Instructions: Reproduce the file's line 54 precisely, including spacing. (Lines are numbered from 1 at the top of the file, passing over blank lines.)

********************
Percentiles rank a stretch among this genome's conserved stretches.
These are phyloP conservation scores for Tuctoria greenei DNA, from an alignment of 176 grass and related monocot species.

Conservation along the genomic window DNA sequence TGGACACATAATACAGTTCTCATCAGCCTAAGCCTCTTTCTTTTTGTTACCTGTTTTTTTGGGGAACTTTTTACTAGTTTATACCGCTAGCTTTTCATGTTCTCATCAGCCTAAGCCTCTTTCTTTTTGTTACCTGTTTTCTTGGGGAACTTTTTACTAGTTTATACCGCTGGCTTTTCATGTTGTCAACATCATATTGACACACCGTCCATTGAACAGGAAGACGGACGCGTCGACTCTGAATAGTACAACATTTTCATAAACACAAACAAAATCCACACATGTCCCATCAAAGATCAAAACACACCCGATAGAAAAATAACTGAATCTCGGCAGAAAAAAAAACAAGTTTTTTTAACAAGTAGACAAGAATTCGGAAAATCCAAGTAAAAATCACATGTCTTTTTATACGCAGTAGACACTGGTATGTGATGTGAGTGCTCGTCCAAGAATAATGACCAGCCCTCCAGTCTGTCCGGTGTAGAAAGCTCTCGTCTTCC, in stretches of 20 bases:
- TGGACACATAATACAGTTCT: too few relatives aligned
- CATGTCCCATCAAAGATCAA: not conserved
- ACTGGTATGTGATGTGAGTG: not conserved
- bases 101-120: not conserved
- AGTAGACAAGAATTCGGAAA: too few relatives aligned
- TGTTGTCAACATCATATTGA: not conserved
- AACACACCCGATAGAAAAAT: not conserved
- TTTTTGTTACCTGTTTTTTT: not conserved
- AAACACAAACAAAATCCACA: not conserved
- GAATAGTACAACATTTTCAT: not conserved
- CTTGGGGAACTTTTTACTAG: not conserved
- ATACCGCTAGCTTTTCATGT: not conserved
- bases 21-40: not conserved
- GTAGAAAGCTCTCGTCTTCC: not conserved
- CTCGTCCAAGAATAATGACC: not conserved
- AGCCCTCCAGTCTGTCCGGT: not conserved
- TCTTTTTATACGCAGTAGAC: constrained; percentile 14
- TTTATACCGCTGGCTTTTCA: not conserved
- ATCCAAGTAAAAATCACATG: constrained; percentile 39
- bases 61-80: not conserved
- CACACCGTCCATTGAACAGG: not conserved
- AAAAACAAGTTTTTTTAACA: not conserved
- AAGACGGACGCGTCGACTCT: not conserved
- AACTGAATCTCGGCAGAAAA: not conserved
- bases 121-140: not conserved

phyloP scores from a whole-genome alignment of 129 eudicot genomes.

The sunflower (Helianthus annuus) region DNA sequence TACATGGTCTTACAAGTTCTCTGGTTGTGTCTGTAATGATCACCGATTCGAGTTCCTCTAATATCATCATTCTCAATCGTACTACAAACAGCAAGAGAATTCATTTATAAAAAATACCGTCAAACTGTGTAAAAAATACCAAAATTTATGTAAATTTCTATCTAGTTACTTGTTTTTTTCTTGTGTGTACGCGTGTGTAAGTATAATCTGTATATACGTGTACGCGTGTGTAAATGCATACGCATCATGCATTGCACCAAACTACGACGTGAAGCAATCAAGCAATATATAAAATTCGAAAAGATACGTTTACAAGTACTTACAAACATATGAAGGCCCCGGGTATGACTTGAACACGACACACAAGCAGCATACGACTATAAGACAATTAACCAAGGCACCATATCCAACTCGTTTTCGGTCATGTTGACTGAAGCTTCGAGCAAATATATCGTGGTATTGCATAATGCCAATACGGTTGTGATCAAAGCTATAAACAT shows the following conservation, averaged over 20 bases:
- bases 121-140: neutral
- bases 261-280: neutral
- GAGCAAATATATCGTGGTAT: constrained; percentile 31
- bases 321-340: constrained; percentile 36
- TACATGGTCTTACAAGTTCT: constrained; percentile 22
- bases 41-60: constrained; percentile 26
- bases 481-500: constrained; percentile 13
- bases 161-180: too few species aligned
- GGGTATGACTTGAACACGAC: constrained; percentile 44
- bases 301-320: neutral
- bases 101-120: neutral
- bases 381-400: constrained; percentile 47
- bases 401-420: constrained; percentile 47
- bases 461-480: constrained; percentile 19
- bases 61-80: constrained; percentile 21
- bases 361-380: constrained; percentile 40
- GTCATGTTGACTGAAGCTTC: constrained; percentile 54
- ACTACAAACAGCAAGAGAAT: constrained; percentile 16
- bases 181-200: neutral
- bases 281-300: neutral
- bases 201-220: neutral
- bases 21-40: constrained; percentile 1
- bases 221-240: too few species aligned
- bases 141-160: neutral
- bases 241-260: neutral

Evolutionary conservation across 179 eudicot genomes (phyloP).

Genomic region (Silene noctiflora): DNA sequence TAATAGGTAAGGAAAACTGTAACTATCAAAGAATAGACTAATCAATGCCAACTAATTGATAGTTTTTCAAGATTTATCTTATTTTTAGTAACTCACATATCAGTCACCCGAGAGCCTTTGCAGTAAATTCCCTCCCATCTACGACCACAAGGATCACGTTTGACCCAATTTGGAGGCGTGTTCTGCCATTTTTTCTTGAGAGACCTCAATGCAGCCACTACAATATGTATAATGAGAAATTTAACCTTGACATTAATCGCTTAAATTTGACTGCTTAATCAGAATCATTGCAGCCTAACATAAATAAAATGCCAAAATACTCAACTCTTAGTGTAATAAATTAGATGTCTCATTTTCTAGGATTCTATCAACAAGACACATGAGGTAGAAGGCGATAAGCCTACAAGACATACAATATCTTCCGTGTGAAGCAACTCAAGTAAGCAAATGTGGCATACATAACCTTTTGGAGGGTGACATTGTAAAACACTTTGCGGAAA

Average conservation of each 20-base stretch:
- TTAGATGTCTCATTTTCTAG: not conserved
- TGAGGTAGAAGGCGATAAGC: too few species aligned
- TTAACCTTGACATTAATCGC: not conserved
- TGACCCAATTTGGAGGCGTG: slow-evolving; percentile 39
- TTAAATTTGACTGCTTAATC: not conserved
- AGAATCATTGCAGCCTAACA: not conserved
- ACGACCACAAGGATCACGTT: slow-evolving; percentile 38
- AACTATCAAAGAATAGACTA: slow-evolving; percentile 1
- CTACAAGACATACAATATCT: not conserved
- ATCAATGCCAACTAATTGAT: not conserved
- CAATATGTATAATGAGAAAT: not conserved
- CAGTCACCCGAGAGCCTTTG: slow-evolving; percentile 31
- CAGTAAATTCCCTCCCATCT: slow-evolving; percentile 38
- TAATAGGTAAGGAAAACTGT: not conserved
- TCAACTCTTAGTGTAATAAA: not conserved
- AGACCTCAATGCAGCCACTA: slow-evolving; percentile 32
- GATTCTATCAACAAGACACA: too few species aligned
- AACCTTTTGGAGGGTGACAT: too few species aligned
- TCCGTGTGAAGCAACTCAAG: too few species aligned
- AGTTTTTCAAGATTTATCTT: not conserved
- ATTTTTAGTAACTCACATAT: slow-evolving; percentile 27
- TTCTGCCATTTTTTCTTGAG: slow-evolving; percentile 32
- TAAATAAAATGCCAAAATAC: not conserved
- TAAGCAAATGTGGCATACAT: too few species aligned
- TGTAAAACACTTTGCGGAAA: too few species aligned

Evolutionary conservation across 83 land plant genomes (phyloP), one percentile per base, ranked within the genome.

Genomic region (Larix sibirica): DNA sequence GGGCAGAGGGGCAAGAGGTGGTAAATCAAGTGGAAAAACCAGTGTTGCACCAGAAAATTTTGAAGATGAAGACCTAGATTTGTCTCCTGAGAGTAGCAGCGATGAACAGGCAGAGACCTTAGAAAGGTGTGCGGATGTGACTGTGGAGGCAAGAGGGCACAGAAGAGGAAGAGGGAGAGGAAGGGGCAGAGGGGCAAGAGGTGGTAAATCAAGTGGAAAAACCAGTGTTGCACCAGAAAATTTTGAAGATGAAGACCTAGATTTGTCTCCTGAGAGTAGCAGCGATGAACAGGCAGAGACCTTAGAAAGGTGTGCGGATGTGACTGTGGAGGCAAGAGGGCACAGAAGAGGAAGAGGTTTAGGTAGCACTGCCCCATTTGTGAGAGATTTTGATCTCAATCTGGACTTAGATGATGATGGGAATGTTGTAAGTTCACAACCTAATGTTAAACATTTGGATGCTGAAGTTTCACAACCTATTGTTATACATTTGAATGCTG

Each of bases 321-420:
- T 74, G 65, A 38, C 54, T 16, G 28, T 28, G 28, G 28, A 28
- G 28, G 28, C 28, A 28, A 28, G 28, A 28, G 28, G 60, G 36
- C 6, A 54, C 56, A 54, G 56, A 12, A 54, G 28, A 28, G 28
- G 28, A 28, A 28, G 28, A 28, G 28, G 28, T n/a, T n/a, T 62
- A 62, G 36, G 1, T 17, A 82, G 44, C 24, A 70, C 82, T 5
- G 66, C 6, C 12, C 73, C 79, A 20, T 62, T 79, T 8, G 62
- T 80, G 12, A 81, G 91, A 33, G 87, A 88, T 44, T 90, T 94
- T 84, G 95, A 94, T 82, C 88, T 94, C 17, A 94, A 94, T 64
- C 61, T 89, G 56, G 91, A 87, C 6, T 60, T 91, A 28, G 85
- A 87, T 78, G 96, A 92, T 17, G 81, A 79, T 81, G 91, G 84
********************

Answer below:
- bases 141-160: neutral